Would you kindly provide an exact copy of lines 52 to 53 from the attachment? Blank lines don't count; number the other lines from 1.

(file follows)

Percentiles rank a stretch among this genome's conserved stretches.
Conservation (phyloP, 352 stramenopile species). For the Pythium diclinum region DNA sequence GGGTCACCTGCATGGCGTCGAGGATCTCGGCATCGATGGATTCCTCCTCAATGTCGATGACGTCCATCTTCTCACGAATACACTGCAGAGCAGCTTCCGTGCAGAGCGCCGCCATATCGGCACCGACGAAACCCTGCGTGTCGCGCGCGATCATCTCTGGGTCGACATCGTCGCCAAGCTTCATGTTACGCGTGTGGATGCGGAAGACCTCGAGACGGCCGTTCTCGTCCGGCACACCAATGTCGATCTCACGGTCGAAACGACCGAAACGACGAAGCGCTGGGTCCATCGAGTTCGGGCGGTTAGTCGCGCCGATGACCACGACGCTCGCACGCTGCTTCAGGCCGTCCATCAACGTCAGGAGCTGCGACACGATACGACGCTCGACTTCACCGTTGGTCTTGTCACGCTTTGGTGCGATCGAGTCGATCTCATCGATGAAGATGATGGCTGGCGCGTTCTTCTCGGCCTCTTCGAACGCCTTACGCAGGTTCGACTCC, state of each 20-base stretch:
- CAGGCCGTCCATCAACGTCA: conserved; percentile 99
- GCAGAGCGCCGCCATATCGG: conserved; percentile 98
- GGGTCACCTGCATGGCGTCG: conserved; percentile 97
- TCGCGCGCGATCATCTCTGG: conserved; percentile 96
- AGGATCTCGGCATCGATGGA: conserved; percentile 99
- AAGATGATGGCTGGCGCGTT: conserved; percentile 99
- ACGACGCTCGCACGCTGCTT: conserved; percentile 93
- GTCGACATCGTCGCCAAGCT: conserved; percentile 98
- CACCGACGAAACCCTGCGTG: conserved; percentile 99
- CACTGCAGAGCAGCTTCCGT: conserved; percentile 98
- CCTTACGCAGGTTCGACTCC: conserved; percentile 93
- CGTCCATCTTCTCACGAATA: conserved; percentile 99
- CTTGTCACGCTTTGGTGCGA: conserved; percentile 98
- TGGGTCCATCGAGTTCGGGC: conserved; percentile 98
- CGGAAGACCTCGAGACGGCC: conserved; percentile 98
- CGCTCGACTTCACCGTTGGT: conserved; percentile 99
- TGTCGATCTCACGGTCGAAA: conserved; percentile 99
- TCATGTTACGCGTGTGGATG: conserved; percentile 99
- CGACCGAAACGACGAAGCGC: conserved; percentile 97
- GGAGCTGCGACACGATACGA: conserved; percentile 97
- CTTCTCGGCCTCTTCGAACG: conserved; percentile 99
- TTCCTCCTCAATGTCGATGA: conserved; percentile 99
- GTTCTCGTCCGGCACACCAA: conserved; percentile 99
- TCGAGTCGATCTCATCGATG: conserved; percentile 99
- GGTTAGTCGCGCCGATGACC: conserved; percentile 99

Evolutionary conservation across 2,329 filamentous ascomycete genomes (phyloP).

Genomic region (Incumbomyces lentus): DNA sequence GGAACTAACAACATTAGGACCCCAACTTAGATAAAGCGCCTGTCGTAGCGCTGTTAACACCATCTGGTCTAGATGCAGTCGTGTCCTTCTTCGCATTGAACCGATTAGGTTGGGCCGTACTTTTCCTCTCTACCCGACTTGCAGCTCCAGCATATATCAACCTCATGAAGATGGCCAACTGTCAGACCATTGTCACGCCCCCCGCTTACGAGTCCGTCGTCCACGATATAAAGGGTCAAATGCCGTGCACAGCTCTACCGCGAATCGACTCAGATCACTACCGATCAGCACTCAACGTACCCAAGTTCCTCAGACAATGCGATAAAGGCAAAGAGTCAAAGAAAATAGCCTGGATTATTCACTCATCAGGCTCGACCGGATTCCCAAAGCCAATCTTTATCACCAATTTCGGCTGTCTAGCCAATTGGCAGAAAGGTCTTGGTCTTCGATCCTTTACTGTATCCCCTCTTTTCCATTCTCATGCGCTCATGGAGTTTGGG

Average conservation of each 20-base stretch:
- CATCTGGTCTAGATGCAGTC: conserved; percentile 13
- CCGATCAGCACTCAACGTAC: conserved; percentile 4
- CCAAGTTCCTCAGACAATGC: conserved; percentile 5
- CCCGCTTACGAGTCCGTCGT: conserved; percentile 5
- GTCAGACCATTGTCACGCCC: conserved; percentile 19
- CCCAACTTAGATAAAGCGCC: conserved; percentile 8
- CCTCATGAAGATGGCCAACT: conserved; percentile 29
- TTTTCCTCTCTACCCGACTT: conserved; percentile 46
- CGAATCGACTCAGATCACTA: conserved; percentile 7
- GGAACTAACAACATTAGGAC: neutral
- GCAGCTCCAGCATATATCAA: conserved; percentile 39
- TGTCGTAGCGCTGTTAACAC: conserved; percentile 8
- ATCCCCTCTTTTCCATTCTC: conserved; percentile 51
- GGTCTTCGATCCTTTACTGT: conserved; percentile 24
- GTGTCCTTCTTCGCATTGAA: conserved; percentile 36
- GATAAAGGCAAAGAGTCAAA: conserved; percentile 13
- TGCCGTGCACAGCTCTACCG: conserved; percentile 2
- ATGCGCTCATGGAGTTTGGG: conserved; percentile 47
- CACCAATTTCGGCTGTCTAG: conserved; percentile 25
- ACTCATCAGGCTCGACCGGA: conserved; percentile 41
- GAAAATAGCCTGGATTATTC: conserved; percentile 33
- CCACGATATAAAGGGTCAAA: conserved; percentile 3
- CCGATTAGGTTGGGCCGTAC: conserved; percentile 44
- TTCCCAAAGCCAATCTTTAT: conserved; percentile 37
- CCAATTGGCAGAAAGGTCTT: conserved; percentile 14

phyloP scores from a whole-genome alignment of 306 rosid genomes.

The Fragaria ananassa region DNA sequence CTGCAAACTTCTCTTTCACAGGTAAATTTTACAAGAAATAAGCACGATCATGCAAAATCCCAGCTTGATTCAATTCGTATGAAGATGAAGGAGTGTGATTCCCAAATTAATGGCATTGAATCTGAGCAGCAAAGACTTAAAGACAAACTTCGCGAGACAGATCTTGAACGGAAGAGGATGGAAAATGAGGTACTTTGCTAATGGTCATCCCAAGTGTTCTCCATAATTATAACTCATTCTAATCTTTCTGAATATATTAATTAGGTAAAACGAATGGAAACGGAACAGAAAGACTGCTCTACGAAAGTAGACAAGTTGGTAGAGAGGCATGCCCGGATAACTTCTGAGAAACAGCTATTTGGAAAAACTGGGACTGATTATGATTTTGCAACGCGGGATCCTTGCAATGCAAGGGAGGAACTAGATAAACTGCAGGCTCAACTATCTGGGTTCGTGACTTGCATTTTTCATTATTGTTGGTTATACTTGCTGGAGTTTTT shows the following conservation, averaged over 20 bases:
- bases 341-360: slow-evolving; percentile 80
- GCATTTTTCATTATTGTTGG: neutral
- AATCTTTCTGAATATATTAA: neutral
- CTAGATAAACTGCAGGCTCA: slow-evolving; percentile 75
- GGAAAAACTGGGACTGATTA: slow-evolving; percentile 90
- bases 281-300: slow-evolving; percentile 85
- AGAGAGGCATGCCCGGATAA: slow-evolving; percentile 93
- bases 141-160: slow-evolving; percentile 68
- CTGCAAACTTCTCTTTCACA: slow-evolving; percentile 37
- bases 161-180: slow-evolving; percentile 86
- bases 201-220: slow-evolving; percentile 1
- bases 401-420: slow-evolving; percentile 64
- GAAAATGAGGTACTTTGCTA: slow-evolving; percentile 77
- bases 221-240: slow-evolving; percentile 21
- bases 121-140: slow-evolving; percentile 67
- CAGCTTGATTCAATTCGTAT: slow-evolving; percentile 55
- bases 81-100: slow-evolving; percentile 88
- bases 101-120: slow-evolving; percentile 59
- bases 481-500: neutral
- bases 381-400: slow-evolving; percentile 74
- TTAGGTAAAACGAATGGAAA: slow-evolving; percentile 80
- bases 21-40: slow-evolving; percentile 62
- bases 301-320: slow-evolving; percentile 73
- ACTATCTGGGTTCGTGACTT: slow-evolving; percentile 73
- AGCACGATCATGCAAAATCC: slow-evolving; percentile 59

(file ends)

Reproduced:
- CCACGATATAAAGGGTCAAA: conserved; percentile 3
- CCGATTAGGTTGGGCCGTAC: conserved; percentile 44